It is important that you visit your dentist regularly both for a normal check up and a full mouth examination so that any other conditions can be spotted early.

    You should visit your dentist at least once a year. However, this may be more often if your dentist feels it necessary. People who smoke are more likely to have stained teeth, and therefore may need appointments more often with the dental hygienist.

    What can my dentist do for me?

    Your dentist will carry out a regular examination to make sure that your teeth and gums and whole mouth are healthy.

    Your dentist will also examine your cheeks, tongue and throat for any signs of other conditions that may need more investigation.

    They may also be able to put you in touch with organisations and self- help groups who will have the latest information to help you stop smoking.

    Will I need any extra treatment?

    Your dentist may also refer you to a dental hygienist, for further treatment, thorough cleaning and to keep a closer check on your oral hygiene.

    Your dental hygienist will be able to advise you on how often you should visit them, although this should usually be every three to six months.

  • What are mouth ulcers?

    Ulcers are painful sores that appear inside the mouth. They are usually red or yellow. They are different from cold sores, which appear on the outer lips and are due to a virus.

    What are the common causes of mouth ulcers?

    Usually a single mouth ulcer is due to damage caused by say biting the cheek or tongue, sharp teeth, tooth brushing or poorly fitting dentures. These ulcers are called ‘traumatic ulcers’.

    lf you have a number of mouth ulcers the usual cause is ‘recurrent aphthous stomatitis’.

    How do I know if I have a traumatic ulcer?

    Traumatic ulcers are usually on their own, are next to the cause of the damage and go away once the source of the problem is removed.

    What are the signs of recurrent aphthous stomatitis?

    Recurrent aphthous stomatitis is a common problem and leads to repeated bouts of mouth ulcers in otherwise healthy children and young people. The cause is not known, but it is not infectious and is unlikely to be inherited.

    Are there different types of recurrent mouth ulcers?

    Yes.

    • Minor ulcers are the most common. They can appear inside the cheeks, on the lips, tongue and gums and, more rarely, on the roof of the mouth. Most of these ulcers are the size of the top of a pencil and can sometimes come in clusters. You can get four to six at any one time.
    • Large ulcers are more severe and can last for five to ten weeks. They may appear near the tonsils and can be very painful, especially when swallowing. You usually only get one at a time.
    • It is also possible to have up to 100 very small painful ulcers which last for one to two weeks.

    However, these last two varieties are very rare.

    You may get ulcers in other parts of the body such as your eyes or genital area. It is important to tell your dentist about this.

    What are the less common causes of mouth ulcers?

    Infections can cause mouth ulcers. Herpes simplex often leads to widespread mouth ulcers in children and some adults. Other less common viral and bacterial infections may cause mouth ulcers, but this is rare.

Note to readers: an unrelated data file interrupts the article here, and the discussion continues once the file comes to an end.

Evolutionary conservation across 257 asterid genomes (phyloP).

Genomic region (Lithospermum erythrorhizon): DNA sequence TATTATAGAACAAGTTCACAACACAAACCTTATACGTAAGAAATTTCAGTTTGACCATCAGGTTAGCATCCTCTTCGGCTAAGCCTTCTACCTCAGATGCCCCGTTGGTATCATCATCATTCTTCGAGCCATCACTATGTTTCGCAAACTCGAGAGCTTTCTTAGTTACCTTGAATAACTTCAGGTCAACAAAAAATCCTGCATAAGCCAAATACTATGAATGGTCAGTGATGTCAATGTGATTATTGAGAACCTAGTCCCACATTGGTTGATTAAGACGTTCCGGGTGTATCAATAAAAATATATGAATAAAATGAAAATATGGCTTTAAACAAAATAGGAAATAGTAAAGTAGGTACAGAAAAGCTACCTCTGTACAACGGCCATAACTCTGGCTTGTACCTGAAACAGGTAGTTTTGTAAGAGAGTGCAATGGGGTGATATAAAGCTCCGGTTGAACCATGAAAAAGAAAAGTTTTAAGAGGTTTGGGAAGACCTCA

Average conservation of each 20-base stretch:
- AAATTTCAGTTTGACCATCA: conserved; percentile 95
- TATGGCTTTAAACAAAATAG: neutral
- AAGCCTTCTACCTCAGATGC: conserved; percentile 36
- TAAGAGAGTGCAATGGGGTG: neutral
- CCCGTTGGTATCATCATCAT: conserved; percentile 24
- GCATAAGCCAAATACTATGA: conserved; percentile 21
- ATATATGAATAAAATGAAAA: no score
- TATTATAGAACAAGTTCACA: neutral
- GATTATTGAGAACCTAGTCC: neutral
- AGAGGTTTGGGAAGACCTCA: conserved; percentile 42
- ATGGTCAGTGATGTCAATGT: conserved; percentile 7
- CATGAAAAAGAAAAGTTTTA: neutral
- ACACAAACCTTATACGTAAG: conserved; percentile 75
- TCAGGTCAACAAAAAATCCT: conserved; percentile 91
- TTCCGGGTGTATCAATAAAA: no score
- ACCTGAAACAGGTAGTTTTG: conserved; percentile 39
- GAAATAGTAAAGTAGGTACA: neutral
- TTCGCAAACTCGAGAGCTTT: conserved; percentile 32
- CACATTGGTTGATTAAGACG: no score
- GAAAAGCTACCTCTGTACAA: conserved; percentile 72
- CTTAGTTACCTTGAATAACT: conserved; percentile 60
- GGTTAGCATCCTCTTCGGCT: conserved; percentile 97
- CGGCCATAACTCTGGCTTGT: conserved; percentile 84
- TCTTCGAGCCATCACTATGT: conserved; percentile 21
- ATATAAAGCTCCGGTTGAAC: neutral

Mouth ulcers can be caused by anaemia and occasionally by other blood disorders and some skin or gastrointestinal diseases. Sometimes the mouth ulcers are the only sign of an underlying disease.

    Can I catch mouth ulcers?

    Mouth ulcers cannot be caught by kissing or sharing drinks and utensils as they are not caused by an infection.

    What types of treatment are there for mouth ulcers?

    The treatment depends on the cause of the ulcers. Sometimes all that is needed is for a sharp tooth to be smoothed down or a denture adjusted, although some patients may need a variety of mouthwashes or tablets.

    What should I do if I think I have mouth ulcer?

    If an ulcer lasts more than a few days you should always ask your dentist or doctor for advice. They may be able to tell you the cause and provide treatment, or they may arrange further tests or refer you to a specialist if necessary.

    Can cancer cause mouth ulcers?

    Cancer of the mouth can first appear as a mouth ulcer. The ulcers caused by mouth cancer are usually single and last a long time without any obvious local cause (for example a sharp tooth).

    Any ulcer that lasts longer than three weeks should be looked at by your dentist.

    Ulcers caused by cancer usually appear on or under the tongue, but may occasionally appear somewhere else in the mouth.

    Cancer of the mouth is usually associated with heavy smoking and drinking. Doing both together greatly increases the risk.

    How can I prevent mouth ulcers?

    You may be able to reduce the risk of mouth ulcers by:

    • Maintaining good oral hygiene o using high-quality toothbrushes (to reduce the risk of damage to your mouth).
    • Eating a good diet which is rich in vitamins A, C and E and which includes foods such as fresh fruit and vegetables (to lessen the risk of mouth cancer).
    • Regularly visiting your dentist.

    Should I worry about my ulcers?

    Most ulcers heal up on their own. However, if they don’t heal within three weeks you should visit your dentist. Your dentist will be able to examine your mouth to check that the problem is an ulcer and not something more serious such as mouth cancer.

    lf you suffer from ulcers that come and go often, you should visit your dentist to check that there is not an underlying medical cause.

    Golden rules if you have mouth ulcers:

    Always see your dentist or doctor if,

    • The ulcer lasts for more than 2 to 3 weeks.
    • You are unwell.
    • The ulcers keep coming back.